Let whatever emotional pain you are experiencing come into
your awareness. What are your hopes and fears about the future? List them. What
memories come from the past? Painful memories tend to lose their power when they
are published. Secrets become more and more powerful. You can use journaling to
publish your memories and talk them over with trusted friends and supporters.
2. Reach out for support. Don’t’ try to go it alone. Mentors, sponsors, friends,
trusted relatives, can all be approached. Usually we don’t need help with advice
or problem solving. We often need to be listened to. It’s rare to find good
listeners, but we have to keep searching.
3. Now that we are aware and feel supported, we can begin to reframe the pain
and turn it into a challenge. It’s most important to turn the experience of a
new beginning into a learning activity. Carefully consider what you can learn
from this new beginning and make that more important than the outcome. If we let
go of the outcome and invest in learning, we set up a situation that allows us
to succeed no matter what happens.
4. Intervene with yourself. We need to develop a positive self-talk, in which we
remind ourselves that we are no longer little school kids. As adults we have
choices; we aren’t helpless to change bad situations. You don’t need a therapist
to have this kind of therapy session.
5. Visualize a successful conclusion to the new beginning. If you are going to a
job interview, you can visualize yourself leaving the office while the
interviewer is telling you how well you have done, and imagine the feelings of
pride and competence. Spend some time fantasizing about this most successful
The Center Expands Again! Please join us in welcoming Megan Kelleher, LCSW who comes to us with wonderfully empathic presence, and a broad range of helping skills. You can learn more about her by visiting our Therapists section or clicking on this link.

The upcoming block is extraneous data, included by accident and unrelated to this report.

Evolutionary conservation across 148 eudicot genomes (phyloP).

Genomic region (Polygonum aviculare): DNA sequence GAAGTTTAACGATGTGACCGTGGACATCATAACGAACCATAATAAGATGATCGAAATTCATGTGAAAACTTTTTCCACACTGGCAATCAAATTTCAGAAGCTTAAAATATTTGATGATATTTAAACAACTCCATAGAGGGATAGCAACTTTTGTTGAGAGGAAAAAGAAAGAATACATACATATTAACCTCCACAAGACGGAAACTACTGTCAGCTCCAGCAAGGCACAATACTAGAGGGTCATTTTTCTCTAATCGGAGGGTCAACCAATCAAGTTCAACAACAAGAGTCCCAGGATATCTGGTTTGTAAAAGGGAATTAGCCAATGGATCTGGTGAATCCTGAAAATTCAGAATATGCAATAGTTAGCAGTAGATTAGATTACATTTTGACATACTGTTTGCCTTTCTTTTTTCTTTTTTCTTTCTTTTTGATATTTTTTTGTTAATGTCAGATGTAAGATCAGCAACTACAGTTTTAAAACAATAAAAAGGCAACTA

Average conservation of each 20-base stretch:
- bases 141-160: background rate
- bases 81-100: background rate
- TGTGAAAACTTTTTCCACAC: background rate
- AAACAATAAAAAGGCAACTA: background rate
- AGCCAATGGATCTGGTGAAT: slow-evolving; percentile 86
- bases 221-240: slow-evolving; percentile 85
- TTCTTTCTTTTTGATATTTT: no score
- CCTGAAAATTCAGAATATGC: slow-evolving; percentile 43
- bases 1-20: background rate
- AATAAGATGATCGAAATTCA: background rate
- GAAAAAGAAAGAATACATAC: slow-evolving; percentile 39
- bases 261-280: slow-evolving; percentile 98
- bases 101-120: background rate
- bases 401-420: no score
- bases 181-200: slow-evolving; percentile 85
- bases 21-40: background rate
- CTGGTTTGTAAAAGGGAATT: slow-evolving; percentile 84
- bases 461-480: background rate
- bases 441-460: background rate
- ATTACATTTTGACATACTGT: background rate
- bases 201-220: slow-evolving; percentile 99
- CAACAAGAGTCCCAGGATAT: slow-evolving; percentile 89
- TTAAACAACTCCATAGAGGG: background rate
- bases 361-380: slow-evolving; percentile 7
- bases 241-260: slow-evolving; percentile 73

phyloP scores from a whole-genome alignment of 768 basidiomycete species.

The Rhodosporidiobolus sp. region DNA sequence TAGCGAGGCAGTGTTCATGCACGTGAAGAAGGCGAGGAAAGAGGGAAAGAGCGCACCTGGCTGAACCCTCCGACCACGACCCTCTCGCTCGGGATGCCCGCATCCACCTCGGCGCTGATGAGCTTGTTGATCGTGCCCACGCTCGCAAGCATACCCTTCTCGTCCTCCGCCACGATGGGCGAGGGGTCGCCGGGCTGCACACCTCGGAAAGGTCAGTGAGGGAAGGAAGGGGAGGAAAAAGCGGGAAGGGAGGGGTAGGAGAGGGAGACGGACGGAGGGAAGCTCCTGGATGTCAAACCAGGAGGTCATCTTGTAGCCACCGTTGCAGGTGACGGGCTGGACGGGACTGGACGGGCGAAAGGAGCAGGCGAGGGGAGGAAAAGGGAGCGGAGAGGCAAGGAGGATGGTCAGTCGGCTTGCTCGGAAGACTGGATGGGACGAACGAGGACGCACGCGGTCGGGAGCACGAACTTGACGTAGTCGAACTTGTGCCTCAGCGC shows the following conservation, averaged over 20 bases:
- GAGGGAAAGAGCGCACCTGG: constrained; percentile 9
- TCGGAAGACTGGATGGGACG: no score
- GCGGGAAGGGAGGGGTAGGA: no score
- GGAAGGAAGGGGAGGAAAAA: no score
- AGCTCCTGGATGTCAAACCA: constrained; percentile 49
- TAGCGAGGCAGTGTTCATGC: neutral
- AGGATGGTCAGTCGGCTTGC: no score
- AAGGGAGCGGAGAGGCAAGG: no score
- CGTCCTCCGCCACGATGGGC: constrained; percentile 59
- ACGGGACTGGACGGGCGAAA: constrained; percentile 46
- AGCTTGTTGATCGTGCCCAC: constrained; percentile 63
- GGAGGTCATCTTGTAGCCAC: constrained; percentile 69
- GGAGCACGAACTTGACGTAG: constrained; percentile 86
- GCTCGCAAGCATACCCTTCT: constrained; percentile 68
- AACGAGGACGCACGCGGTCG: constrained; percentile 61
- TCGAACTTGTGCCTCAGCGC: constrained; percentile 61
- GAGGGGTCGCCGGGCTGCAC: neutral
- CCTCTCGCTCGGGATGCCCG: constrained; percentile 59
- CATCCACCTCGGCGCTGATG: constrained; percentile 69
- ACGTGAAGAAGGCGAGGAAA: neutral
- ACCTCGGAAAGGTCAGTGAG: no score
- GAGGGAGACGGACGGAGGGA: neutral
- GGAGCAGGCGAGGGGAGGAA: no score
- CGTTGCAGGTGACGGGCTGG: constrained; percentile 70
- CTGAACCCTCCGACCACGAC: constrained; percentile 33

Community Walk for Grief Support: Celebrating 25 Years of Transformation
The Center celebrated its 25th year anniversary with a fund raiser walk in Rogers Park, Chicago on June 4. [read more]
New interview on ideas for what to say and do to support the bereaved, by the Center's Meg Kelleher, LCSW.[read here]
Pain Bonds Us - I feel close to you when you let your pain show. A protective shield inside me slides away.[read more]
Private Practice: Dynamic Psychotherapy and Bereavement Counseling (CEU)[read more]
You Know Therapy Is Working When . . . - You feel increasingly uncomfortable with the status quo when it is causing harm. [read more]
Ideas About Mourning - For the griever the future feels shattered; everything hoped for is broken and gone/ lost like a broken mirror. [read more]
Myths and Realities of Mourning - Regrettably, our society maintains a host of unrealistic assumptions and inappropriate expectations when it comes to the work of grief and mourning. Here are some myths to consider:[read more]
The Difference Between Grief and Mourning - It is critical to know the difference between grief and mourning. Both processes are there to help the bereaved face the reality that their loved one is gone and then to slowly begin to accommodate to that fact. [read more]